Many questions remain on how Mipymes get the “divisas” (foreign exchange) that they need. Private restaurants accept payments in US dollars and Cuban pesos.  The only way for Cubans to buy US dollars is in the informal market. Interestingly, I encountered a mechanic who preferred payment in Cuban pesos, proof that in some circles the national currency has made strides. Importers, which now are another group veiled in secrecy, only accept foreign exchange. Thus, many Cubans believe that some top officials are involved (as owners) in the Mipymes business. Anyway, many dots are unconnected yet in this unofficial chain of import-distribution-sales.    

   

The link between inflation and the public deficit is straightforward. The government pays most salaries, but public revenue has fallen. I don’t believe that salaries will keep up with such insane prices for very long, and with the government retail network in retreat, I do not anticipate a correction in the market exchange rate, US dollar/CUP. In fact, I heard that GAESA’s retail sales have dramatically fallen, which appears to have been caused by the demise of Lopez Callejas and the migration of government officials to private businesses.    

   

Cuban infrastructure is in its worst condition ever, with no solution in sight. Transportation is a headache. Streets resemble a lunar landscape. Garbage collection is awful, and garbage can be seen pouring out of dumpsters onto sidewalks and streets. The shortage of medical supplies and medicines is critical.  Education and healthcare now top the list of problems.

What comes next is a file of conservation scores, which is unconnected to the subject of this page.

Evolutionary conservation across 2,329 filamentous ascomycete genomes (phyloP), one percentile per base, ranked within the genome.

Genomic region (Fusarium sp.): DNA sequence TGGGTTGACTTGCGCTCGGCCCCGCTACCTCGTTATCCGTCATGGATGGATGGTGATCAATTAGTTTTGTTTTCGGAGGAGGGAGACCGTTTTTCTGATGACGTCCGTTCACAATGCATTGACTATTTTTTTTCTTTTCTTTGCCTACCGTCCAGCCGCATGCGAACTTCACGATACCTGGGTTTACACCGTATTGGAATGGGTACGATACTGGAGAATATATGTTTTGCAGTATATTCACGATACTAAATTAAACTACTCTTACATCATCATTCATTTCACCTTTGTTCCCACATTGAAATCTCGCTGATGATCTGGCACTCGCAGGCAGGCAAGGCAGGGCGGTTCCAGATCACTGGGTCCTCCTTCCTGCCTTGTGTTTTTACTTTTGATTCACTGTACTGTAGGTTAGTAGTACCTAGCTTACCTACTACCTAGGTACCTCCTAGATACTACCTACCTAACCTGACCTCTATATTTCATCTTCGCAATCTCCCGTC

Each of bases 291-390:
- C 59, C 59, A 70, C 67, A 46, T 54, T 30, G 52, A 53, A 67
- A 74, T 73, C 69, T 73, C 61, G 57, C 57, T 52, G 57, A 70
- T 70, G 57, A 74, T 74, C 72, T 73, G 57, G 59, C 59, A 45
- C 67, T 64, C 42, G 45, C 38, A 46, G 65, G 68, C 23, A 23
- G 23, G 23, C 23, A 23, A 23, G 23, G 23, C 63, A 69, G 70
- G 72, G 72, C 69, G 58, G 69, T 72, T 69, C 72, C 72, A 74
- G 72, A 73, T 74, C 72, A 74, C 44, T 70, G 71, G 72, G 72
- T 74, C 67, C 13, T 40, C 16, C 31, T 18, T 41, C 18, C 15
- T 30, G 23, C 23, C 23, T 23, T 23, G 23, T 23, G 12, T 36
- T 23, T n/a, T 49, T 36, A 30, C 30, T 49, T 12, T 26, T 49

Public transportation barely exists, but now you can see luxury private cars in Cuba. I even saw a Tesla. How do these luxury cars get into the country? It is somewhat of a mystery, and there are many rumors about high-ranking officials running the car-import business.    

   

Access to the internet, WhatsApp and mobile phones has significantly increased. Now, Cubans wake up and check Cibercuba every morning. The government has completely lost its ideological grip, but this change has not translated yet into an effective force of political pressure. This time I didn’t see anyone giving the traditional talks (teques y muelas) on the Revolution’s achievements and benefits. Nobody is guarded when criticizing the government. Of course, public announcements of further increases in gasoline, power, and other prices have stirred a great deal of anxiety and irritation in the population.    

   

The decline in the number of tourists in Havana is noticeable--nothing like what I saw in 2016 when the streets were filled with vintage cars driving tourists throughout the city. A taxi driver told me that security conditions have also deteriorated, and some tourists have been assaulted and robbed in Old Havana. Again, that is what I heard.    

   

Despite this dire picture, a small group of people are enjoying a high standard of living. Social and racial inequality, whose elimination was supposed to be one of the main goals of the Revolution, is now a critical problem (shameful and embarrassing). You don’t need any statistics to conclude that the small and privileged group consists mostly of well-connected white people, with easy access to foreign exchange; while the majority of Cubans, (mostly mestizo and black people) are hopelessly trapped in poverty.    

   

To top it all off, the torrent of people (mostly working age and their children) leaving the island continues unabated. At this pace, only seniors will remain in Cuba for a few years.    

   

Well, I leave you to draw your own conclusions. Nevertheless, it seems to me that Cuba faces a very uncertain future, with a catastrophic scenario not outside the realm of possibility.